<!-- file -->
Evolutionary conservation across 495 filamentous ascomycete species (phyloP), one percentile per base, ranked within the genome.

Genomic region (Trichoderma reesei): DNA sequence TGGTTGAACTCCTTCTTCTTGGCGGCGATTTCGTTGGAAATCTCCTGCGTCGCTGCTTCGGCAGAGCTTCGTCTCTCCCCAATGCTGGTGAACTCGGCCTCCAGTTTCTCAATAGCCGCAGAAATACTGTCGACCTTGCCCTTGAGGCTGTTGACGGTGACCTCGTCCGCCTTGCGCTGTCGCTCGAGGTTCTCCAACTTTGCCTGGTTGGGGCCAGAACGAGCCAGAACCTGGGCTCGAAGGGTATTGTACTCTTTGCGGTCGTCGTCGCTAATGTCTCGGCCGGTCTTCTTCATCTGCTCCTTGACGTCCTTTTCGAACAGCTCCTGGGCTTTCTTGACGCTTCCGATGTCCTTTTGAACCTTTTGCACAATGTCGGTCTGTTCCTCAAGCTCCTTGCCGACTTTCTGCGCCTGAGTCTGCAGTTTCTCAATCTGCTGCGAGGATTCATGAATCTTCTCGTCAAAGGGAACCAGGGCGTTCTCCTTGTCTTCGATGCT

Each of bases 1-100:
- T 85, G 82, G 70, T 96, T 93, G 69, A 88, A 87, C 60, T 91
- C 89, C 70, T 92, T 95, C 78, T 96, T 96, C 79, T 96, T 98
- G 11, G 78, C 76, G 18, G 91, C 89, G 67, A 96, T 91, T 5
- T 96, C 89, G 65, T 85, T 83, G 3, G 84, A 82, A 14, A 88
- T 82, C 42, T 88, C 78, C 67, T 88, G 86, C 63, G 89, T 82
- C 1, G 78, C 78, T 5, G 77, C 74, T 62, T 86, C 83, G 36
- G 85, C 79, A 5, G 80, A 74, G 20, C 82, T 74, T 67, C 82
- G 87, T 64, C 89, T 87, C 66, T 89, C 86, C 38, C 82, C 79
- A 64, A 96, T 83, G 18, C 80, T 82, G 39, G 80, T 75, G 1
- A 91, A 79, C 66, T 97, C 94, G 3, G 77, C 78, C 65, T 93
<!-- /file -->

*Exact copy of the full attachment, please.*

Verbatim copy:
Evolutionary conservation across 495 filamentous ascomycete species (phyloP), one percentile per base, ranked within the genome.

Genomic region (Trichoderma reesei): DNA sequence TGGTTGAACTCCTTCTTCTTGGCGGCGATTTCGTTGGAAATCTCCTGCGTCGCTGCTTCGGCAGAGCTTCGTCTCTCCCCAATGCTGGTGAACTCGGCCTCCAGTTTCTCAATAGCCGCAGAAATACTGTCGACCTTGCCCTTGAGGCTGTTGACGGTGACCTCGTCCGCCTTGCGCTGTCGCTCGAGGTTCTCCAACTTTGCCTGGTTGGGGCCAGAACGAGCCAGAACCTGGGCTCGAAGGGTATTGTACTCTTTGCGGTCGTCGTCGCTAATGTCTCGGCCGGTCTTCTTCATCTGCTCCTTGACGTCCTTTTCGAACAGCTCCTGGGCTTTCTTGACGCTTCCGATGTCCTTTTGAACCTTTTGCACAATGTCGGTCTGTTCCTCAAGCTCCTTGCCGACTTTCTGCGCCTGAGTCTGCAGTTTCTCAATCTGCTGCGAGGATTCATGAATCTTCTCGTCAAAGGGAACCAGGGCGTTCTCCTTGTCTTCGATGCT

Each of bases 1-100:
- T 85, G 82, G 70, T 96, T 93, G 69, A 88, A 87, C 60, T 91
- C 89, C 70, T 92, T 95, C 78, T 96, T 96, C 79, T 96, T 98
- G 11, G 78, C 76, G 18, G 91, C 89, G 67, A 96, T 91, T 5
- T 96, C 89, G 65, T 85, T 83, G 3, G 84, A 82, A 14, A 88
- T 82, C 42, T 88, C 78, C 67, T 88, G 86, C 63, G 89, T 82
- C 1, G 78, C 78, T 5, G 77, C 74, T 62, T 86, C 83, G 36
- G 85, C 79, A 5, G 80, A 74, G 20, C 82, T 74, T 67, C 82
- G 87, T 64, C 89, T 87, C 66, T 89, C 86, C 38, C 82, C 79
- A 64, A 96, T 83, G 18, C 80, T 82, G 39, G 80, T 75, G 1
- A 91, A 79, C 66, T 97, C 94, G 3, G 77, C 78, C 65, T 93